River of Gods was ahead of its time and, to be honest, it completely slipped under my radar when reading articles and academia in, and related to, the genre.
Ian McDonald's well realized fiction taking place in India during 2047 is staggering for a few reasons. For one, it subverts a lot of the genre expectations from cyberpunk. Especially since there's so much nihilism in some places of the book it could be first wave, there is also a lot of hope, synonymous with more post cyberpunk works, for the most part.
Throughout this epic story, there are 10 main characters, which at first seemed a little daunting. As the story progresses though, I didn't have any problems following along and actually really enjoyed such huge questions being posed to me through multiple perspectives. Counter-balanced with not so big questions, like Parvati's struggle that seems quite small, but are her whole world, being given as much agency as her husband, the Krishna cop who hunts rouge aeais (A.I's) and becomes more artificial in his human interactions on a daily basis, alienating the love of his life. At the same time using his education and thought process to illuminate some western beliefs on some of the larger topics. Even dietary differences.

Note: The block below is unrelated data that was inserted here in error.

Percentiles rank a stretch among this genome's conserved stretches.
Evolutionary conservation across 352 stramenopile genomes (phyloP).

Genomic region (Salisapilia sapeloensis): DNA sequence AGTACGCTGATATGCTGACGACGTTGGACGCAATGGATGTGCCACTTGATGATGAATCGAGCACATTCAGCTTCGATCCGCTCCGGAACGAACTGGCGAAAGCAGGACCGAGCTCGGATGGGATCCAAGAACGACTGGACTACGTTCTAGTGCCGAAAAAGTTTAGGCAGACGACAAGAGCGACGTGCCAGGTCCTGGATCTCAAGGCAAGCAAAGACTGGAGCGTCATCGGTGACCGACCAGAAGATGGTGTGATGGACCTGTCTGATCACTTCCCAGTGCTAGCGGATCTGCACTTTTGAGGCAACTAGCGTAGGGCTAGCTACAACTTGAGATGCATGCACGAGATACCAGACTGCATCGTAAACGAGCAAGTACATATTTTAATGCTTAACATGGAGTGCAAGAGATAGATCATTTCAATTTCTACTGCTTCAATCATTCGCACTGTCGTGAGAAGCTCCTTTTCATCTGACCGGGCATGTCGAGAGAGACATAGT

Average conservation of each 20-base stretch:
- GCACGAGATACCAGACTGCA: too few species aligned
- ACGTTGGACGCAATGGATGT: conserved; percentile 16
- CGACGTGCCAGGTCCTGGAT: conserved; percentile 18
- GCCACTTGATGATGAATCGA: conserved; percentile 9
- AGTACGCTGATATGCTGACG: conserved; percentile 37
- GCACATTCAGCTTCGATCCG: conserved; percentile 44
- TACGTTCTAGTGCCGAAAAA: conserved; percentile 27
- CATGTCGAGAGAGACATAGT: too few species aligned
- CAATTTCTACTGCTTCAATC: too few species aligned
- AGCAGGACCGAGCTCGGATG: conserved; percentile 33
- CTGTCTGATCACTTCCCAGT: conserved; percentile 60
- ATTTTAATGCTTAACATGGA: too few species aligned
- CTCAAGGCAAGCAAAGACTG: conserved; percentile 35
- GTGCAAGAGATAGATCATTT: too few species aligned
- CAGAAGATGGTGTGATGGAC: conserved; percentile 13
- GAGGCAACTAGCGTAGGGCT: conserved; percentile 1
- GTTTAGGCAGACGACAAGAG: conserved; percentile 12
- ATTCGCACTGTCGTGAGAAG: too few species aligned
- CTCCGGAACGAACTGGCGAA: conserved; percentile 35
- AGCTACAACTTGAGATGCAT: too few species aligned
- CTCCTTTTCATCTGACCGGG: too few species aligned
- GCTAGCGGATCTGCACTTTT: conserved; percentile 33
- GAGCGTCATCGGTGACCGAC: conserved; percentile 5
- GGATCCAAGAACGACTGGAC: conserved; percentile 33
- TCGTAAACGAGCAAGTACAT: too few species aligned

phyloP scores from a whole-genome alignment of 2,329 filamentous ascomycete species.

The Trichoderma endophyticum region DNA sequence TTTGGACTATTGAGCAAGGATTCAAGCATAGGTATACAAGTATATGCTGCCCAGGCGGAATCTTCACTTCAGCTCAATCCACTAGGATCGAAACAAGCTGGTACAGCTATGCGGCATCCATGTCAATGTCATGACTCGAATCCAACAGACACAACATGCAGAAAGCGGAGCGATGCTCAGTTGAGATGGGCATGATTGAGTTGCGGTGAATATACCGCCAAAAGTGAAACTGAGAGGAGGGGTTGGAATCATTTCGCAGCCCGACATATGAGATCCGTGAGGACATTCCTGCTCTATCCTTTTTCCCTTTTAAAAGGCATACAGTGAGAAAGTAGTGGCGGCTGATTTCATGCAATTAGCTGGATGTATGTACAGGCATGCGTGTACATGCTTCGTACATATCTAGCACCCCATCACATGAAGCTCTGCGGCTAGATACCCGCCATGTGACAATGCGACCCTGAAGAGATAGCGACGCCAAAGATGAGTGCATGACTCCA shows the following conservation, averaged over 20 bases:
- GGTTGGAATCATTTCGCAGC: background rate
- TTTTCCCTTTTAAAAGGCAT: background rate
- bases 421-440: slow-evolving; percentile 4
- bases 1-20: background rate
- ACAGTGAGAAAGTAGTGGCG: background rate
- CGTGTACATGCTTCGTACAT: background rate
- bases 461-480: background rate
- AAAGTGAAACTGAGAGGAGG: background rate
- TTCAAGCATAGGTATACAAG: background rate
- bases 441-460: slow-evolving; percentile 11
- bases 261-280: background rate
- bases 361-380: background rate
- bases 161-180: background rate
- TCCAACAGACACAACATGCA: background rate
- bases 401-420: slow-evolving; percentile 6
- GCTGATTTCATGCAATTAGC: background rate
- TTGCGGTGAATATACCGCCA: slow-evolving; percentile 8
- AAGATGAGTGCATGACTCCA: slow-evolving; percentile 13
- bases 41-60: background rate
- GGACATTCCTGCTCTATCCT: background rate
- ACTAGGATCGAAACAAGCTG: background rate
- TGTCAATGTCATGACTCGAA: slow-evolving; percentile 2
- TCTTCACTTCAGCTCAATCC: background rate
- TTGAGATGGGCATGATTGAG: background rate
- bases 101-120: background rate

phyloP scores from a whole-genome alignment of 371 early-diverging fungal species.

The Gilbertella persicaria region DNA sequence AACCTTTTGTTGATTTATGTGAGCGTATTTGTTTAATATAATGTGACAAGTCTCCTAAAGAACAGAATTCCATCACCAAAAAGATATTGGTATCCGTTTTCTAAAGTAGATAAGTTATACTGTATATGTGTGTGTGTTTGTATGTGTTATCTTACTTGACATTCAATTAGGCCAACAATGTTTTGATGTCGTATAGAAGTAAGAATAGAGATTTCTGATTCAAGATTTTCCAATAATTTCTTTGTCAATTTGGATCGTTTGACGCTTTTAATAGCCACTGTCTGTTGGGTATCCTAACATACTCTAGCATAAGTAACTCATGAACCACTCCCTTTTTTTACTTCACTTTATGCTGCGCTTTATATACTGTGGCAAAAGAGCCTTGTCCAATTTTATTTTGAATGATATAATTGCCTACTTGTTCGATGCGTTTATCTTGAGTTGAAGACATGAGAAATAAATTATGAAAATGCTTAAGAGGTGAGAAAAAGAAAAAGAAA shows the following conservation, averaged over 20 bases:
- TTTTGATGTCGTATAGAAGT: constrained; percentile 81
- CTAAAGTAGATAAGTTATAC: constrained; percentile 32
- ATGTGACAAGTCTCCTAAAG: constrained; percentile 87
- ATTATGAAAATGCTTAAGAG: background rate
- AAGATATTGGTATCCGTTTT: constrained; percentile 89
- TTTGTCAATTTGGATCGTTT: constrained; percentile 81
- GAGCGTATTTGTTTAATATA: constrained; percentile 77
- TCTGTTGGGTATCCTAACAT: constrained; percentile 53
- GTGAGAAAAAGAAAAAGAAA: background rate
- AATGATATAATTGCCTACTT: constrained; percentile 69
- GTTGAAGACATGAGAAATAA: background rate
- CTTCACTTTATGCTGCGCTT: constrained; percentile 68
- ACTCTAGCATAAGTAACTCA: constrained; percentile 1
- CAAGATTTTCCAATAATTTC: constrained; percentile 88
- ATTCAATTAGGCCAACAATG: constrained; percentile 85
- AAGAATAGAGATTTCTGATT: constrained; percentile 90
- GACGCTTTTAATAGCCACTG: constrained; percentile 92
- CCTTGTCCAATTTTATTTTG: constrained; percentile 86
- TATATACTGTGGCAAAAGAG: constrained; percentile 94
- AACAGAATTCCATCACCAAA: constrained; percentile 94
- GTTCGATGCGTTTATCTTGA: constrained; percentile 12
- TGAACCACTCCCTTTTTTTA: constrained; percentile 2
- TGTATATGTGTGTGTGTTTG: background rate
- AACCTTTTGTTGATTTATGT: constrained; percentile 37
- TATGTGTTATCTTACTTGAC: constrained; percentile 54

I loved that these things were brought into focus even as the story grew to a crescendo (referenced multiple times within the book, bringing a nice meta level I enjoyed) with the start of the book taking long inhalations of fiction for each character that become short, small breaths until the fiction finally shudders and stops altogether. With each chapter growing shorter and shorter until the last part of the book is just one long scene, with each separation between the characters also getting shorter and shorter. It was really effective for me and in a lot of ways I enjoyed it as much as the semi-same writing techniques used in Cloud Atlas, one of my most favorite books of all time.
Small events in each person's daily life slowly unravel into a much grander plot that puts these individuals lives in a completely different context by the end. What starts as the slice of life in India and Thailand and Australia, and other places, is somewhat slow; but with purpose Mcdonald weaves these people in and out of each other's peripheral. Some never meeting at all, but all of them causing ripples that will alter the other individuals in the story.
There is Parvati, "country bumpkin" uprooted to the city but feeling unfilled in life because her husband, Mr. Nandha, is also consumed—but not for her, for his work. His duty as a Krishna cop is kind of like a paladin hunting A.I's that threaten to evolve past humanity's understanding.
Vishram Ray is pulled from what he loves in life, delivering comedy routines, to run one of the most powerful energy companies in India when his father retires in a highly unusual way.
Shaheen Badoor Khan is an adviser of India's prime minister, but holds a secret wherein he falls in love with Tal.